YOUNG  STAR:  OF  'BROKEN'  ENGLISH
 

MANILA, MARCH 20, 2008 (STAR) LODESTAR By Danton Remoto - Recently, I was watching Binibining Pilipinas on TV and was entranced by the sight of Jenina San Miguel: tall, beautiful cheekbones, neck like that of a swan. She didn’t walk, she glided. I knew she would land in the winner’s circle.

The roof of the Araneta Coliseum seemed to fall, though, when she spoke during the Q and A. Her English, with its broken tenses and subjects and verbs that didn’t agree, got the goat of the sharp uziseros. She was booed. But trust the Pinoy to be forgiving, and to root for the underdog. She apologized profusely, was humble — and cried buckets when she won as Bb. Pilipinas International She will represent the country in Kosovo where, as far as I know, English is not widely spoken.

I would have forgotten about it except that today, a fellow English professor of mine at the Ateneo said she saw Ruffa Gutierrez badmouthing Jenina for being “boba.” Since when does facility with English equate with smartness?

This English-only and English-prime mentality has been with us since the days the first Thomasites left their cattle ship U.S.S. Thomas and taught us English. Fast forward to 2008, where only three out of 100 applicants make it to call-center jobs, one of the few bright spots for employment in this country. And so, the calls coming from congressmen who want us to return to English as the only medium of expression. This is funny, because when you go to Congress and listen to them, the congressmen with the most hideous grammar are the ones advocating an English-only policy in the schools.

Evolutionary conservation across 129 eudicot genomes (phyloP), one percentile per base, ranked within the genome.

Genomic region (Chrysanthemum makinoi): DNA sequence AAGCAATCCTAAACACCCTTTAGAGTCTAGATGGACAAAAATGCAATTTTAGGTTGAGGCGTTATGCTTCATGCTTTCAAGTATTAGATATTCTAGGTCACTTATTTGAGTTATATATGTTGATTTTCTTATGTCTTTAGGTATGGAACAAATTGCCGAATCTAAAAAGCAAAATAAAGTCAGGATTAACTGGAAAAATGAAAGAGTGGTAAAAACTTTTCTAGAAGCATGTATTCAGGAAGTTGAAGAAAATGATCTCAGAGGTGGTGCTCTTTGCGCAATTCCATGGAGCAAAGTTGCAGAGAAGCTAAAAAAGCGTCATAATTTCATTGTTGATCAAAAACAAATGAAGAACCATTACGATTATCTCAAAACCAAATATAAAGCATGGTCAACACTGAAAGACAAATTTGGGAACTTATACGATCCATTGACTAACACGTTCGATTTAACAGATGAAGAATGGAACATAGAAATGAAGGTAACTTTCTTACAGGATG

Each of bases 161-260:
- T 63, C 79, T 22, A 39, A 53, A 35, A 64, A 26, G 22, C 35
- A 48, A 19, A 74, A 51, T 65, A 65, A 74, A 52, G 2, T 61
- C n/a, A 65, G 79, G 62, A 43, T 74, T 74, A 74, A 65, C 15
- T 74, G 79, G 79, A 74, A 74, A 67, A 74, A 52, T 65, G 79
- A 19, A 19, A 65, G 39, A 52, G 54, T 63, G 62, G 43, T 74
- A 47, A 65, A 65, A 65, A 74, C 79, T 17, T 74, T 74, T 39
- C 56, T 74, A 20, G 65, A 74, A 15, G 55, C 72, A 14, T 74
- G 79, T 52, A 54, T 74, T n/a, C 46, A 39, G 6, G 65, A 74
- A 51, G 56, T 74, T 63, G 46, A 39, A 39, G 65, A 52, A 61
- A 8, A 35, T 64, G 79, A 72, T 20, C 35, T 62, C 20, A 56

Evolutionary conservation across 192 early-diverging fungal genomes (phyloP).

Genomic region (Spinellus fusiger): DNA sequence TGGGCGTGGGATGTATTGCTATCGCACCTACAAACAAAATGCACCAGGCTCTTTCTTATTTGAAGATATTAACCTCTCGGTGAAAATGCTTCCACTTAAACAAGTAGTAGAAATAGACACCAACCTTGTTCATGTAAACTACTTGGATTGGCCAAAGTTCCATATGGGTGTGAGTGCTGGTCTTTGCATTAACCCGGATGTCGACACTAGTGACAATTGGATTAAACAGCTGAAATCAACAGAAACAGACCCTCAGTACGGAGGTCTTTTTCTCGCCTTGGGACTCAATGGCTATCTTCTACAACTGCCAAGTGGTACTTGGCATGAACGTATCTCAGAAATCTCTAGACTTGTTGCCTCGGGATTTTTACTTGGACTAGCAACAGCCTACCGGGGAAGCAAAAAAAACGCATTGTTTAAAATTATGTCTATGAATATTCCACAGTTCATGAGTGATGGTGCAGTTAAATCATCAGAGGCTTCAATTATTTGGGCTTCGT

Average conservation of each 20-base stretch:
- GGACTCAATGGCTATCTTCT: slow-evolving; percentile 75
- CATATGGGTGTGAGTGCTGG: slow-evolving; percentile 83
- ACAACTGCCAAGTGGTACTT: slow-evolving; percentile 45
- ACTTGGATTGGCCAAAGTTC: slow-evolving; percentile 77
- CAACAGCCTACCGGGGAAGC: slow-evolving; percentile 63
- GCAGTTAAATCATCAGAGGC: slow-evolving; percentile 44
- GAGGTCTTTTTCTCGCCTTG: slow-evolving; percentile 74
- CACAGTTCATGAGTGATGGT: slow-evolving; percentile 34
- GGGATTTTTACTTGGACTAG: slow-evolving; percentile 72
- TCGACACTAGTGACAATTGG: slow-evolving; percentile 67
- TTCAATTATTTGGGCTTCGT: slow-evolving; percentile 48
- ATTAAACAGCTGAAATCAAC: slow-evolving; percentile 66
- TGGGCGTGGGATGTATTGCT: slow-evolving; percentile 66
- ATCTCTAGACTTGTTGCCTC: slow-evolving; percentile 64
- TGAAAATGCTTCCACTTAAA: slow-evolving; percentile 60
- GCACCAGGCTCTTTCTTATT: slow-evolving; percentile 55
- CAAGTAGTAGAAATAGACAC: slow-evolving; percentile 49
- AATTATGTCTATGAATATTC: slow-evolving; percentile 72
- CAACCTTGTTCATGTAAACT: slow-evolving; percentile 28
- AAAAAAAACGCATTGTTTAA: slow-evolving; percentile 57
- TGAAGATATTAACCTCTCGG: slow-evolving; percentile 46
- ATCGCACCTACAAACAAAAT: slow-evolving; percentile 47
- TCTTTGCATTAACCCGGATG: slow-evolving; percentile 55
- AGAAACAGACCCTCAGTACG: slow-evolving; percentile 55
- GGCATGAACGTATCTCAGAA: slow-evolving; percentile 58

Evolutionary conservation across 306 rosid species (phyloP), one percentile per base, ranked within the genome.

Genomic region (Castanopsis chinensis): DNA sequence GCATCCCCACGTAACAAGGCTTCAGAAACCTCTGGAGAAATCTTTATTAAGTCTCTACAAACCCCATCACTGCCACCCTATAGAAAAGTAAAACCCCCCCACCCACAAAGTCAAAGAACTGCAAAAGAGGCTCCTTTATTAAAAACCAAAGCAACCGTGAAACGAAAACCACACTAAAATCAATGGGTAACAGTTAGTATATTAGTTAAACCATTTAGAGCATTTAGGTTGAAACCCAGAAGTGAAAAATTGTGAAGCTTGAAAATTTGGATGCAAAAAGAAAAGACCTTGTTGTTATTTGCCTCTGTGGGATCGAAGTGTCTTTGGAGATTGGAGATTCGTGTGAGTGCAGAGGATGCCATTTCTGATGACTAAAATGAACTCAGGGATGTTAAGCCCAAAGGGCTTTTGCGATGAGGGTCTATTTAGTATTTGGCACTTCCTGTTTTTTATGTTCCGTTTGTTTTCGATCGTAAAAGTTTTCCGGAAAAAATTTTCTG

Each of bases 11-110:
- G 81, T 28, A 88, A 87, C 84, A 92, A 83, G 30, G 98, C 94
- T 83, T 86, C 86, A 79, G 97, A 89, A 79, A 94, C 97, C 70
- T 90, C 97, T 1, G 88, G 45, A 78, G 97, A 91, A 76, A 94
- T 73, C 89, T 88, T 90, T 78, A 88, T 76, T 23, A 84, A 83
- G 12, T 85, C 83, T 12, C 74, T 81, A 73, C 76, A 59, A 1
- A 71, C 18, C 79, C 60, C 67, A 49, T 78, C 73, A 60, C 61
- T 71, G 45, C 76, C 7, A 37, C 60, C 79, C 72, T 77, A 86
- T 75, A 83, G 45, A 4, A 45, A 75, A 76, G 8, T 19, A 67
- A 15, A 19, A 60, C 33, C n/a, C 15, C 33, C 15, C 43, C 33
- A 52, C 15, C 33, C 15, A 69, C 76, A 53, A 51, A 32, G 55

In this context, I welcome the book The More The Manyer: Pinoy Cliches and Other Words of Wisdumb designed by Ateneo faculty member Elbert Or and published by Tahanan Books. The dedication page starts with “I would like to thanks God, my mother, my father, but most of all my parents” by The Anon Pinoy and is seconded by “For my EN 11 students: remember to always English correctly” by Elbert Or himself.

The book is chock full of what is called “dartboard English.” It means that we Filipinos “rely on an arsenal of darts with which to poke at and deflate the English language: word omissions, phrase adulterations, mixed metaphors, poor syntax, bad grammar, you know… the sky’s the langit! ... and all to hilarious results when applied to decimating time-revered Western idioms.” (It may also refer to tossing a dart blindly and hoping it lands close to the correct word — Editor)

And what bull’s eyes they are. You have “right there and right then,” followed by “All of a suddenly.” A car is described as “It’s as brand as new.” And a freshman philosopher writes: “Every cloud has a silver lightning.” This one is for our brave matador: “If worse comes to shove... grab the bull by the balls.”

Man’s best friend would protest at this: “You’re barking at the wrong dog.” And a dead man would awaken when he would hear: “You hit the nail on the coffin.”

Words are misspelled: “Cease the day.” And welcome remarks become memorable with: “Let’s give them a big hand of applause.” Or: “Well, well, well. Look do we have here!”

And for us English teachers who are now burning in hell week before final exams week, this line from one student cheered us up: “What’s your next class before this?” A glossary of the correct English idioms is placed at the back of the book, but they are less entertaining than the main dishes of this book.


Chief News Editor: Sol Jose Vanzi

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